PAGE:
Arid conditions currently cover 85 percent of Mexico, which is considered the worst drought in 30 years. Lakes and reservoirs, including the country’s second largest freshwater body, are drying up.
The capital’s nine million residents rely on reservoirs, including Villa Victoria and two others, which together have 44 percent capacity.
Most of the rest of the water comes from wells within the city limits, but the city’s groundwater level drops sharply.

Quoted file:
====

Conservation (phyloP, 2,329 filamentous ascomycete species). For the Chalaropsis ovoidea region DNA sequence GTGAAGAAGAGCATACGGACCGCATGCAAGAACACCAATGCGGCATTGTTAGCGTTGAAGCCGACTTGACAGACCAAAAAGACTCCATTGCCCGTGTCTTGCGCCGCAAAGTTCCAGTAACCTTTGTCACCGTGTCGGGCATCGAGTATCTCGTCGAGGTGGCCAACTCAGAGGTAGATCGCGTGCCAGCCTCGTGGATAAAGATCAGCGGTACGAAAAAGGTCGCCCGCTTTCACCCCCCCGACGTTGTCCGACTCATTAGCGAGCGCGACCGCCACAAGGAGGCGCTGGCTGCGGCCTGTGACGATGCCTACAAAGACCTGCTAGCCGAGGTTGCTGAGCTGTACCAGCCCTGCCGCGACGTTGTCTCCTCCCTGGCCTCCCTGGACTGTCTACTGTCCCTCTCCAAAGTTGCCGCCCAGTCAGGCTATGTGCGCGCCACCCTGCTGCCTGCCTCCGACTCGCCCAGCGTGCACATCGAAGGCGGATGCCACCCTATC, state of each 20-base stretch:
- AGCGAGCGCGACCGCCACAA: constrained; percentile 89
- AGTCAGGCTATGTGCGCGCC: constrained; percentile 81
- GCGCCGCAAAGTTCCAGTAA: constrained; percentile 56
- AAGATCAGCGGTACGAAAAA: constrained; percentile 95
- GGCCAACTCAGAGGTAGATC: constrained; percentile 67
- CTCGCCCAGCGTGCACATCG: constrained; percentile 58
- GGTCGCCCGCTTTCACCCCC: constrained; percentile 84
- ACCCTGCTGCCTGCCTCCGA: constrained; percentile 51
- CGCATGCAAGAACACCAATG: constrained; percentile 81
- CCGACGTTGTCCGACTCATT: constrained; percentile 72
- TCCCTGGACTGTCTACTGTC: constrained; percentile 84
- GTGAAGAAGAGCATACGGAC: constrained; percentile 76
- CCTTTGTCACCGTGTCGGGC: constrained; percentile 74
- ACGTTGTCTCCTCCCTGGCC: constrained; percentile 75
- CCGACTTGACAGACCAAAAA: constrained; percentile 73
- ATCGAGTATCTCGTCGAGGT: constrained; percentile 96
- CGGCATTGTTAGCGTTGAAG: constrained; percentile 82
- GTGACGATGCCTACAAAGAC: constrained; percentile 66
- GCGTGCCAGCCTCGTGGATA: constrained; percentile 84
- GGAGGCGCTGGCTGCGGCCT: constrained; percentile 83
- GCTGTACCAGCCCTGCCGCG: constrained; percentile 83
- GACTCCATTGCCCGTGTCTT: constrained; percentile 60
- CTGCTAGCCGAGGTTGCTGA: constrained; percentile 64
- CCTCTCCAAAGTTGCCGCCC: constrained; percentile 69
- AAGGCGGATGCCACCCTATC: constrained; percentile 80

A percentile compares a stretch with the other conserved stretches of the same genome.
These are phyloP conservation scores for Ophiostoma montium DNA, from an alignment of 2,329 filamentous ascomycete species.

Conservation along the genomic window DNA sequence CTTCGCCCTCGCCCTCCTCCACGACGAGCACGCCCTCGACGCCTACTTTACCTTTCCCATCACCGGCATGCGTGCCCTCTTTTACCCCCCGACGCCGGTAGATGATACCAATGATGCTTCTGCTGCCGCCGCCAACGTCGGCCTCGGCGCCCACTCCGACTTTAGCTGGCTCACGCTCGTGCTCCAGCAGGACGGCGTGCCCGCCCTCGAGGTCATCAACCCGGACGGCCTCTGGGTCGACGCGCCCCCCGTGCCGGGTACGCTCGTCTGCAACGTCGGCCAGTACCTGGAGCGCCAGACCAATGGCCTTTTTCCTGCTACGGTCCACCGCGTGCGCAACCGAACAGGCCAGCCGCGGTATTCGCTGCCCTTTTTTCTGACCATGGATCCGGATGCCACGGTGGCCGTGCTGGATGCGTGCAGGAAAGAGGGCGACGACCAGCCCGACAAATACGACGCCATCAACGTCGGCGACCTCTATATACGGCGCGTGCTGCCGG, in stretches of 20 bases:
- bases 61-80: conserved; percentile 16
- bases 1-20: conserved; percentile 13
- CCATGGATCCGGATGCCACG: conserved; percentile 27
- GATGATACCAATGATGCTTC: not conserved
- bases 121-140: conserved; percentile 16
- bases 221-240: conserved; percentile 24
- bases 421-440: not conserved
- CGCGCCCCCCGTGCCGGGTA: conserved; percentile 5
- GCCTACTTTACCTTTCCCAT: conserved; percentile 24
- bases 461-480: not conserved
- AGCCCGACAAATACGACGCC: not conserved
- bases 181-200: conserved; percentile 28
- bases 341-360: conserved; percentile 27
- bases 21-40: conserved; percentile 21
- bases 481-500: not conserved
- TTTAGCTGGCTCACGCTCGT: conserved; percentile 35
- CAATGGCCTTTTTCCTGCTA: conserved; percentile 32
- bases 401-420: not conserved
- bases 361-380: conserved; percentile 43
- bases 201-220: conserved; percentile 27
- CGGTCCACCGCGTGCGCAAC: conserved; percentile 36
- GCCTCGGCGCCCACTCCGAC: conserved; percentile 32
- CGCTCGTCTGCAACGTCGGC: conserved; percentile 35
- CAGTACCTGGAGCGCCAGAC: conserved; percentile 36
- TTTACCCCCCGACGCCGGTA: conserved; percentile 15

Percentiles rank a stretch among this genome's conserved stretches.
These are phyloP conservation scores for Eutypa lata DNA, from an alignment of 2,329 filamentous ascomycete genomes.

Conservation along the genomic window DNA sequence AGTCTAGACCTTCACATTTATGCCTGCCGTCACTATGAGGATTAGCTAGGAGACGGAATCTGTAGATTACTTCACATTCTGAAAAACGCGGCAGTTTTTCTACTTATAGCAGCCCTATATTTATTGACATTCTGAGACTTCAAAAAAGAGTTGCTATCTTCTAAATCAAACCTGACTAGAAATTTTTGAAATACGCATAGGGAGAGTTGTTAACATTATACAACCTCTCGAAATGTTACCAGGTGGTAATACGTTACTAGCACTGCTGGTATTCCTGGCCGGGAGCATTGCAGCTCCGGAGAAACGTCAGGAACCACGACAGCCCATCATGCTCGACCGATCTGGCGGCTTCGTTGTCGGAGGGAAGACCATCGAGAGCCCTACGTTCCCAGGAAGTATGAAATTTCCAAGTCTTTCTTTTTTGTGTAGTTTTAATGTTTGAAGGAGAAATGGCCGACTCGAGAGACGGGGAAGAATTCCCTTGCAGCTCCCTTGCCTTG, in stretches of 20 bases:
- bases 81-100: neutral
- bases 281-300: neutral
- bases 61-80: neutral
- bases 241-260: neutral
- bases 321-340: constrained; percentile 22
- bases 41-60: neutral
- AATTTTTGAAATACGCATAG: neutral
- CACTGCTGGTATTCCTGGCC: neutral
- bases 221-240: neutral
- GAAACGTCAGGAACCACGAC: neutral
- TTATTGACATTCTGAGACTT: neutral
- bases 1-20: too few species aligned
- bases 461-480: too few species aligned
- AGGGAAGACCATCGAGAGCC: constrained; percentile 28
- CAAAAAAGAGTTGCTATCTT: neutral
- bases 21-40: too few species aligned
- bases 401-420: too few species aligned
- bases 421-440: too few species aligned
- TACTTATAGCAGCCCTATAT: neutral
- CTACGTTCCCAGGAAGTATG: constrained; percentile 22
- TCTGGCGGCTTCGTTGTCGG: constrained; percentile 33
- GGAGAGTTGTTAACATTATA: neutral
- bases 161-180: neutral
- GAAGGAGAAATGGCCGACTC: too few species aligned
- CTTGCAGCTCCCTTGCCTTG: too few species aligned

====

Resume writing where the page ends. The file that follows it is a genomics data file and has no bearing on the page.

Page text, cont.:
Isais Salgado, a 60-year-old resident, said it took three and a half hours to pump water into his 10,000-liter tank – a task that usually takes him only 30 minutes.
“The reservoir is drying up. If you continue to pump out the water, by May it will completely dry up and the fish will die. ”
As the drought worsened, more people began to water their gardens, exacerbating the problem.